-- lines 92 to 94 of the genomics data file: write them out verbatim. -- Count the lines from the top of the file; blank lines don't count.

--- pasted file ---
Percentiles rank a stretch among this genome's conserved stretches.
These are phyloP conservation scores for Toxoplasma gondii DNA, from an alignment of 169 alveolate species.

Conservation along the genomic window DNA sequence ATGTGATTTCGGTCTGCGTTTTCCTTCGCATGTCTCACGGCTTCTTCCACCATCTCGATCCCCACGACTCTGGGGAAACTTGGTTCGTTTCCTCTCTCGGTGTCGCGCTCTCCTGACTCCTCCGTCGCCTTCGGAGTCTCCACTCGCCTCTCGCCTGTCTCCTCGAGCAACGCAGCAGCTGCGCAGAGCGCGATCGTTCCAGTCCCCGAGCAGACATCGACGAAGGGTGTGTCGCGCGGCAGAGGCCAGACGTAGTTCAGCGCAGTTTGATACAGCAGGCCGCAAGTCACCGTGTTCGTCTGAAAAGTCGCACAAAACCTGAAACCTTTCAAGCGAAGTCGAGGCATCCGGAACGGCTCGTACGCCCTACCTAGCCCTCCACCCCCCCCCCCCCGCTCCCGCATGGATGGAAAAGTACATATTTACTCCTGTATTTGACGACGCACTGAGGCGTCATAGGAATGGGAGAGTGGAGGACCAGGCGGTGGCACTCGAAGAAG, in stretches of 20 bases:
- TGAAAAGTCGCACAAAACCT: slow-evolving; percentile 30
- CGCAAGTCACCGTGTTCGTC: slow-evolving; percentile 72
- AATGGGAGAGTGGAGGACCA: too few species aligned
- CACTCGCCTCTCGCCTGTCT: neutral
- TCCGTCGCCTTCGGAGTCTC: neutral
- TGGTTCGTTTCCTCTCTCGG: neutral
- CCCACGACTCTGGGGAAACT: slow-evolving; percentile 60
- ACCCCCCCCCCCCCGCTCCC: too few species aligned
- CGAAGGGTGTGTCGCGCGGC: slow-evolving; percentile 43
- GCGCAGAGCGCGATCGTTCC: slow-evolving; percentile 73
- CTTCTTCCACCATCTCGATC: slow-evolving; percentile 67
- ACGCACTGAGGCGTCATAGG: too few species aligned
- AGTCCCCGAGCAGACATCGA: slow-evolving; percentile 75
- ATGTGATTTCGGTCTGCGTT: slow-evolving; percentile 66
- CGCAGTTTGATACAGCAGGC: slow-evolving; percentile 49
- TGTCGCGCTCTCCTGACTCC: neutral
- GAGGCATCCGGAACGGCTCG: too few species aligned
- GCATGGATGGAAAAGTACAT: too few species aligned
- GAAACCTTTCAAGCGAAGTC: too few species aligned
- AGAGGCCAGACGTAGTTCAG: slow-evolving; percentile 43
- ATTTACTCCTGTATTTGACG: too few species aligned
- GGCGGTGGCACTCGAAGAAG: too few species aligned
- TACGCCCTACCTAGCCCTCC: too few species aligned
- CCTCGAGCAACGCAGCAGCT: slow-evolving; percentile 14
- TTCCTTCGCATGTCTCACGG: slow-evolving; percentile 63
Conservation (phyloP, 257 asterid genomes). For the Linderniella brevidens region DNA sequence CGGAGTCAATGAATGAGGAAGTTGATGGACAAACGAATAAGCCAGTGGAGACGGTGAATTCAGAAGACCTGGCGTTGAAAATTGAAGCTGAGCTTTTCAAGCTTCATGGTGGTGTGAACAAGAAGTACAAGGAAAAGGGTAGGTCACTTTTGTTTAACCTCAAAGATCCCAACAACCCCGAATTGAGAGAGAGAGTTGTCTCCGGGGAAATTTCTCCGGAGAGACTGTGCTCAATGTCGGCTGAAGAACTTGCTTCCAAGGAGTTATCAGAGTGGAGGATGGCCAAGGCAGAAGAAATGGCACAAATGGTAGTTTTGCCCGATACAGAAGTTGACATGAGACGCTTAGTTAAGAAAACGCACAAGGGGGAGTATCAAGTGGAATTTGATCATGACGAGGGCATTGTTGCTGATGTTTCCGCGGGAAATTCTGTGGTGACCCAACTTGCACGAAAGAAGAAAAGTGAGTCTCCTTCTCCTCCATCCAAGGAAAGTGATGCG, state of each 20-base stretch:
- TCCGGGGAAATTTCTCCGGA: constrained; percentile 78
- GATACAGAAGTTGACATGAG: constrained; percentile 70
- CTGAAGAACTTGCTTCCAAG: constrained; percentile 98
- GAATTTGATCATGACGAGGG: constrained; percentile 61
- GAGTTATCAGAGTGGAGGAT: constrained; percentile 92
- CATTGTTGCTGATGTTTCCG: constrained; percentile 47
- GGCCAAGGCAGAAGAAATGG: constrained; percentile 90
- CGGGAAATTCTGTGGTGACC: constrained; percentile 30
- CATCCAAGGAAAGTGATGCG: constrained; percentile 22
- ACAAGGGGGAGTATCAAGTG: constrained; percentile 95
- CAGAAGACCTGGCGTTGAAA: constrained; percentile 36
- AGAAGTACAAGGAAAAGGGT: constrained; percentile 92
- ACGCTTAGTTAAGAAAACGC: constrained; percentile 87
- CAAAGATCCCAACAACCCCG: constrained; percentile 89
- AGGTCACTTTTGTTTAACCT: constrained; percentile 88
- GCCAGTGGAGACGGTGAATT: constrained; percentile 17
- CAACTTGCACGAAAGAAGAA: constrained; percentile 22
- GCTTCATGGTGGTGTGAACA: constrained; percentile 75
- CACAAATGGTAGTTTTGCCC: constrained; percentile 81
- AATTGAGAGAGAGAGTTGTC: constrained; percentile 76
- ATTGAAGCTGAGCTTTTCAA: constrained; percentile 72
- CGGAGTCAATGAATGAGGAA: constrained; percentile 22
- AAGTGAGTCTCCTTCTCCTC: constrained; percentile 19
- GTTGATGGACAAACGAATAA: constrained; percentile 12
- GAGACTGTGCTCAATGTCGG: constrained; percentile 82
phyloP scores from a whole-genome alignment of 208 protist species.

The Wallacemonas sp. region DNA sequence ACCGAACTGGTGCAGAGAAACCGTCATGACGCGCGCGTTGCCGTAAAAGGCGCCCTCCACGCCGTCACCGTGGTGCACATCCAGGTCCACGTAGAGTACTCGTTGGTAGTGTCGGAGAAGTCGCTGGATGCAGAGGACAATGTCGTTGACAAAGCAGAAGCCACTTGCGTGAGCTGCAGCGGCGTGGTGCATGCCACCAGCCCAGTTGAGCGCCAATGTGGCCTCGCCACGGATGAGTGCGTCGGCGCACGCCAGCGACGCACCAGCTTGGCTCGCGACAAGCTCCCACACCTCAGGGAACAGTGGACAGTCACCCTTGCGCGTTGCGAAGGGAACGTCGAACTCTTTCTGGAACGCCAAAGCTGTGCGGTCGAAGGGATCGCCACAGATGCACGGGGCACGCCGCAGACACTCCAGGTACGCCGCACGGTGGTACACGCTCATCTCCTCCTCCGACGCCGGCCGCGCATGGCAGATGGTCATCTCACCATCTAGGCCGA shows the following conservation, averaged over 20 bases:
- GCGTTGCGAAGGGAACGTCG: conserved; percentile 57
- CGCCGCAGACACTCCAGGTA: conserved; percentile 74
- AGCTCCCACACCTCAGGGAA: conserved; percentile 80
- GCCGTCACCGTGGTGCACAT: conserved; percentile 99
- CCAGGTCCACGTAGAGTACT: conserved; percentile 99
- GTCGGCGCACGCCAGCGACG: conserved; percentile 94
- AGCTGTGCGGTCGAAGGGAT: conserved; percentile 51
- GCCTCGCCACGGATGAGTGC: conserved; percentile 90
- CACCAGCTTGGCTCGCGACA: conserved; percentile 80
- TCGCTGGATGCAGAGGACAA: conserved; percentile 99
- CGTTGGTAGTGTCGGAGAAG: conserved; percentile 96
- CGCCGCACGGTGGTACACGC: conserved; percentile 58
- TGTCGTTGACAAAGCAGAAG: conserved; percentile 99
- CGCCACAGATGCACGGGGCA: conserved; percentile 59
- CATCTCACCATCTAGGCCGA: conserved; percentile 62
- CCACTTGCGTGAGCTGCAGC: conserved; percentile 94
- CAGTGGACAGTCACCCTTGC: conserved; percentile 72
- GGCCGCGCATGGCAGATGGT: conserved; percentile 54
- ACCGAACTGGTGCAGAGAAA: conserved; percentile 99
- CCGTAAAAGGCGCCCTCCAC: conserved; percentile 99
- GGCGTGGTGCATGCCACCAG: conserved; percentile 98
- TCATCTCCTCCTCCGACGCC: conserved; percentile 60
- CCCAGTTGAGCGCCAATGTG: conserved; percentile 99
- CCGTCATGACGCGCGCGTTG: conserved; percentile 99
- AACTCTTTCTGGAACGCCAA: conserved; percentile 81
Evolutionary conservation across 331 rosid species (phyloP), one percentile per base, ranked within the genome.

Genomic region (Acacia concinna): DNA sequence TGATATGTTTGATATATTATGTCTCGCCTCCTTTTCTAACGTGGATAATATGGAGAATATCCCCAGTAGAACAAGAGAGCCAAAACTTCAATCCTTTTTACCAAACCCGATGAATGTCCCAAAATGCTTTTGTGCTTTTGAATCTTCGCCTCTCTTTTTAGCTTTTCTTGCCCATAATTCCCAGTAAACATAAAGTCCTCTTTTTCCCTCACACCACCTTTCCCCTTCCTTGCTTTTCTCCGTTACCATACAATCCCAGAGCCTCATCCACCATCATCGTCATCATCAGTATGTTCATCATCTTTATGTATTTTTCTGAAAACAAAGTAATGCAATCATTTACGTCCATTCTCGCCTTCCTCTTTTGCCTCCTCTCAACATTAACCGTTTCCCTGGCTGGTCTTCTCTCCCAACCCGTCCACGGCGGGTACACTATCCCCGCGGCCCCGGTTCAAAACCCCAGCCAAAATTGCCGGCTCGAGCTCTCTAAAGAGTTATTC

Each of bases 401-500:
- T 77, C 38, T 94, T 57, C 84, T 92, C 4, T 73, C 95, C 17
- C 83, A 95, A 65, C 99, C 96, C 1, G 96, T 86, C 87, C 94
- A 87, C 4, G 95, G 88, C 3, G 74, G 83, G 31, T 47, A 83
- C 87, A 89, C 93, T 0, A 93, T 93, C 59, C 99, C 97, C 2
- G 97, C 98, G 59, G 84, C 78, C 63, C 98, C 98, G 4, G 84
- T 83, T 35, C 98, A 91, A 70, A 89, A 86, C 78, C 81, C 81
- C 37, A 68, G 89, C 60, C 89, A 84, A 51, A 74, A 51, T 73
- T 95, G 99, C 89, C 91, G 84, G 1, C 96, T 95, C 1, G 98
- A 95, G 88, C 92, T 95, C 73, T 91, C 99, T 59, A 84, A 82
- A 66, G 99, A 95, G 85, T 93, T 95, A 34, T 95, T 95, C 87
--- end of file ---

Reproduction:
- T 95, G 99, C 89, C 91, G 84, G 1, C 96, T 95, C 1, G 98
- A 95, G 88, C 92, T 95, C 73, T 91, C 99, T 59, A 84, A 82
- A 66, G 99, A 95, G 85, T 93, T 95, A 34, T 95, T 95, C 87